A common challenge I hear from athletes about open water swimming is how to overcome fear and anxiety in the water.
I have found that having athletes focus on three key steps in preparation goes a long way to reducing stress, while increasing safety and enjoyment.
The first step is one I learned from a visually impaired athlete who attended one of my swim clinics. She said that visualizing the swim environment was key for her to reduce stress. As her guide and I described to her the entry and exit points and the wind and waves conditions, she could form a picture in her mind that helped reduce the level of anxiety about what she was about to do. The exercise was beneficial to all the swimmers at the clinic, but to her in particular.
So when you arrive at the swim location, whether its racing or training, orient yourself to the environment and take stock of the W.E.T conditions:
W: Wind, waves, water, wildlife
Note wind direction, strength and whether that will impact your breathing pattern or sighting. Observe the wave conditions and how you may have to enter from a beach or deal with swells on the course. Look at the water – is it clear or murky, warm or cold. Wildlife is a common phobia: be assured that the sound and sight of swimmers splashing through the water will scare away most critters.
E: Entry, exit, emergency
Look at the entry and exit points: off a dock or ramp, sloping beach, muddy bank. Consider how this will effect your footing. Where can you seek refuge in case of emergency: does the course keep you close to the beach, can you reach a shoreline or island, are there safety kayaks? Are you practiced in treading water or flipping on your back if you run into distress. Overall, be prepared!
Be confident in your training and your ability to complete the distance. Ignore the war stories from other athletes. Remember and execute your plan: see next step.
Have a plan
A second key step is to always show up to an open water swim event with a personal plan and be assertive in its execution.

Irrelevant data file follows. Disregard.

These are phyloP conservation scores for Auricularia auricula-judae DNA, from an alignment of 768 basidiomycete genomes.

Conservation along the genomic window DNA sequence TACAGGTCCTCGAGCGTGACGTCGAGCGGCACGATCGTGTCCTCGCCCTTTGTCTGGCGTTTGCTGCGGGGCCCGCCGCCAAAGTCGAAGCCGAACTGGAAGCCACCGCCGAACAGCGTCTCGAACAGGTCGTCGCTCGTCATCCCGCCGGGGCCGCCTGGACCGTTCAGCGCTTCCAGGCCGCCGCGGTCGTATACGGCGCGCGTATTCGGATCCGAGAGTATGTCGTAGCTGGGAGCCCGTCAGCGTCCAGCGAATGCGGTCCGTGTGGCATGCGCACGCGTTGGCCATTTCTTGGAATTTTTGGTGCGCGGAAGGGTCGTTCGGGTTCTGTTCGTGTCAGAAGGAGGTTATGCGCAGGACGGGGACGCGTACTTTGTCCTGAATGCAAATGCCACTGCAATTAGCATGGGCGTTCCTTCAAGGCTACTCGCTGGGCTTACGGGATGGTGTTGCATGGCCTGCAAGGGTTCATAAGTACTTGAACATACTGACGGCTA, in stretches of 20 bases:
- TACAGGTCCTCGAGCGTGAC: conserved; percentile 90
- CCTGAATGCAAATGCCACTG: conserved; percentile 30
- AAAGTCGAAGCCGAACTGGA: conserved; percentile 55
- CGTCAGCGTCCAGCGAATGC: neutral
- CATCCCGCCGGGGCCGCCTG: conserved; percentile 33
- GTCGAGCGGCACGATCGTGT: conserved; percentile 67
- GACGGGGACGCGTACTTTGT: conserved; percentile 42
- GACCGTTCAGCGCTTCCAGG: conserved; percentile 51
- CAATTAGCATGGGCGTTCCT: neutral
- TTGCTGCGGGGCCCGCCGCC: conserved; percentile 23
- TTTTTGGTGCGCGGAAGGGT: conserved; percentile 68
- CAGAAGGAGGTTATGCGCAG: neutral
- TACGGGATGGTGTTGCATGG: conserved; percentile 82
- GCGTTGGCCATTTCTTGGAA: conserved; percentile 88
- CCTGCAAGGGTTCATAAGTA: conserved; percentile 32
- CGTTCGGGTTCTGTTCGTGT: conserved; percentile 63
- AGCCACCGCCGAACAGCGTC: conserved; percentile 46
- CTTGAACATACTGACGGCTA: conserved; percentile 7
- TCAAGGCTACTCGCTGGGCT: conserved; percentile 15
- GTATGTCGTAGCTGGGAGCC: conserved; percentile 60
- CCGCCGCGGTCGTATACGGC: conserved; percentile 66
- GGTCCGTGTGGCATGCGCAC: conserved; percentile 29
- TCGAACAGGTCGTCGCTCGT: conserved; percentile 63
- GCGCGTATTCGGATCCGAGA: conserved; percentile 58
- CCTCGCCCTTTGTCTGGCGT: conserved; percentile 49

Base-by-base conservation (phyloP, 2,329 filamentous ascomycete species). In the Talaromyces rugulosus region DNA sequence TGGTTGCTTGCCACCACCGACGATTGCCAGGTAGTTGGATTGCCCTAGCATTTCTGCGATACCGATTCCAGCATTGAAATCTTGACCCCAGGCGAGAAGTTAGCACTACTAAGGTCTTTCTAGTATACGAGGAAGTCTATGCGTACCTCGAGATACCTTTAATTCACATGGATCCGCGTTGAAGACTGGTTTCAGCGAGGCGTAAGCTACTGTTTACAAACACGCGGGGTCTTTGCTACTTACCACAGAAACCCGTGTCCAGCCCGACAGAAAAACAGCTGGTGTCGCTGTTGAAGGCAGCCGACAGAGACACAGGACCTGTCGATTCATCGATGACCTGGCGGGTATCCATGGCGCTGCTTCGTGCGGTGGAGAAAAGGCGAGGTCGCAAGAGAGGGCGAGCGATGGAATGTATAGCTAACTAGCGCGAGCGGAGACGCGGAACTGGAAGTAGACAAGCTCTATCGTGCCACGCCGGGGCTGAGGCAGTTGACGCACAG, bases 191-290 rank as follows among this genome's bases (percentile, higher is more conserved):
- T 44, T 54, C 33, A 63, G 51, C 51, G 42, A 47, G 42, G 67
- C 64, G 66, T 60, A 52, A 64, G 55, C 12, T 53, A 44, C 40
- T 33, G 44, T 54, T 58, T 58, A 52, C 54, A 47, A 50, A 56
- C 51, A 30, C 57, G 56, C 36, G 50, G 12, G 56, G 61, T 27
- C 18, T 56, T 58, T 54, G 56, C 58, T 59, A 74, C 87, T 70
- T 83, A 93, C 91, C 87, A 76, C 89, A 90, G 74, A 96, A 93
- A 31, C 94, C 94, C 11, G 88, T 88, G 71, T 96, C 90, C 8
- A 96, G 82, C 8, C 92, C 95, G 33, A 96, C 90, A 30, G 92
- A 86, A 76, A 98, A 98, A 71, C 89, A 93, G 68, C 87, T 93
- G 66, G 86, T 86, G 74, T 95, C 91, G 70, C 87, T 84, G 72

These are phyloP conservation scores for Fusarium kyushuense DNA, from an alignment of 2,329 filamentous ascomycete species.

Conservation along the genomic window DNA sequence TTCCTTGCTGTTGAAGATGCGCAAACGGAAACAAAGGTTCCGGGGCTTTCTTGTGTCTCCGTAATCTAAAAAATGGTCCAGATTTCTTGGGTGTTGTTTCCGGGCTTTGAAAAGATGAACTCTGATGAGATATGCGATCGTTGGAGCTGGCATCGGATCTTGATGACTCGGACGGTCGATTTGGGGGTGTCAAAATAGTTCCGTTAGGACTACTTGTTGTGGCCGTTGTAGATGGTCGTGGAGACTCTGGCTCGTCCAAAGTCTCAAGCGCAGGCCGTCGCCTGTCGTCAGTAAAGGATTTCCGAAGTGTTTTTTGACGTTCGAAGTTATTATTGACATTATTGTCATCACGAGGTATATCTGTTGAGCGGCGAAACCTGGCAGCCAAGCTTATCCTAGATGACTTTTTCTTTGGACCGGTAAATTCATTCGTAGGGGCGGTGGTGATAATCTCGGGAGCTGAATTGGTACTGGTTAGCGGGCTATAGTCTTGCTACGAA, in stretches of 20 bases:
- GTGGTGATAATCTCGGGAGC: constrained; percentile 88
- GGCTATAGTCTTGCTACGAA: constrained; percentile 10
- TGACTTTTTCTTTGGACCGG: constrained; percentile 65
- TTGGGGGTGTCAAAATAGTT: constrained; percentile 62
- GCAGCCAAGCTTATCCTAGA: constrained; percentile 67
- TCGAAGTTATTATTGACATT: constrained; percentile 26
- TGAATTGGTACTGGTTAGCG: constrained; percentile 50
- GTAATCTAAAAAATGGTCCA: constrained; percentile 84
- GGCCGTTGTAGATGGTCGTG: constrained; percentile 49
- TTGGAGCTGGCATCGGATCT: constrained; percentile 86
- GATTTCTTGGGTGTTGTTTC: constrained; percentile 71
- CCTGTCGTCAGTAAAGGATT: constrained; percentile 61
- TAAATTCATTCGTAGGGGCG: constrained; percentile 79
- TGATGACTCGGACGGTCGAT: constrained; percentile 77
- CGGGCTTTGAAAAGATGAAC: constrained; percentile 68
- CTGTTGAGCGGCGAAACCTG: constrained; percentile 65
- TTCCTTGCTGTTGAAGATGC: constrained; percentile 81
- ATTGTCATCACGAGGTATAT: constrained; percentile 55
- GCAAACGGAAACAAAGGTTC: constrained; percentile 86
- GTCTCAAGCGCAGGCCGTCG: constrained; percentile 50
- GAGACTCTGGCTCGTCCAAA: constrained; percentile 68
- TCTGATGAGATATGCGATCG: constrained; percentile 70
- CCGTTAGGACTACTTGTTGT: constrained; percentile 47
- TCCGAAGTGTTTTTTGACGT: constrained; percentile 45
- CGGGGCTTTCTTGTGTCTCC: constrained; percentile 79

Much of the anxiety about open water swimming is not knowing what you are going to do and being influenced by those around you who have different abilities and experience. Your plan could be to hang back from the crowd, take it easy and learn from the race. Or it could be to race hard to the first buoy and lead the group out of the swim. Whatever it is, make the plan yours and do not be persuaded to deviate from it on race morning. A personal plan will instill confidence and serve as a deflector shield from the BS that you hear on the start lines of a typical triathlon.
An issue impacting many triathletes is the sudden loss of breath after about a minute into the swim. They have rapidly gone from a resting position on the beach to a high-powered swim. This is an enormous shock to the system and a great cause of anxiety and stress, both physical and mental. Apart from going out slow from the start, the best way to avoid this problem is to do a decent warm-up routine to ramp up your heart rate and get your body moving beforehand. Ideally as close to race time as possible, this will get your body prepared for race conditions. A suitable routine includes:
- A quick swim on the race course, if permitted
- Alternatively a 5-10 minute jog if the ground conditions and layout of the transition are suitable, followed by 20 push-ups, 30 squats. Add burpees or crunches if you like.
- Skipping is another way to raise the heart rate, bring a rope and skip for a few minutes before going to the start.
- Stretch and mobilize the major swimming muscle groups with arm rotations, shoulder rolls, shrugs, trunk rotations, neck rolls and hamstring stretches.
By taking these three simple steps in preparation, you can be assured of a safe and enjoyable open water swim experience.
Peter Foster, USAT level 1 Coach, TenWestTriathlon.com.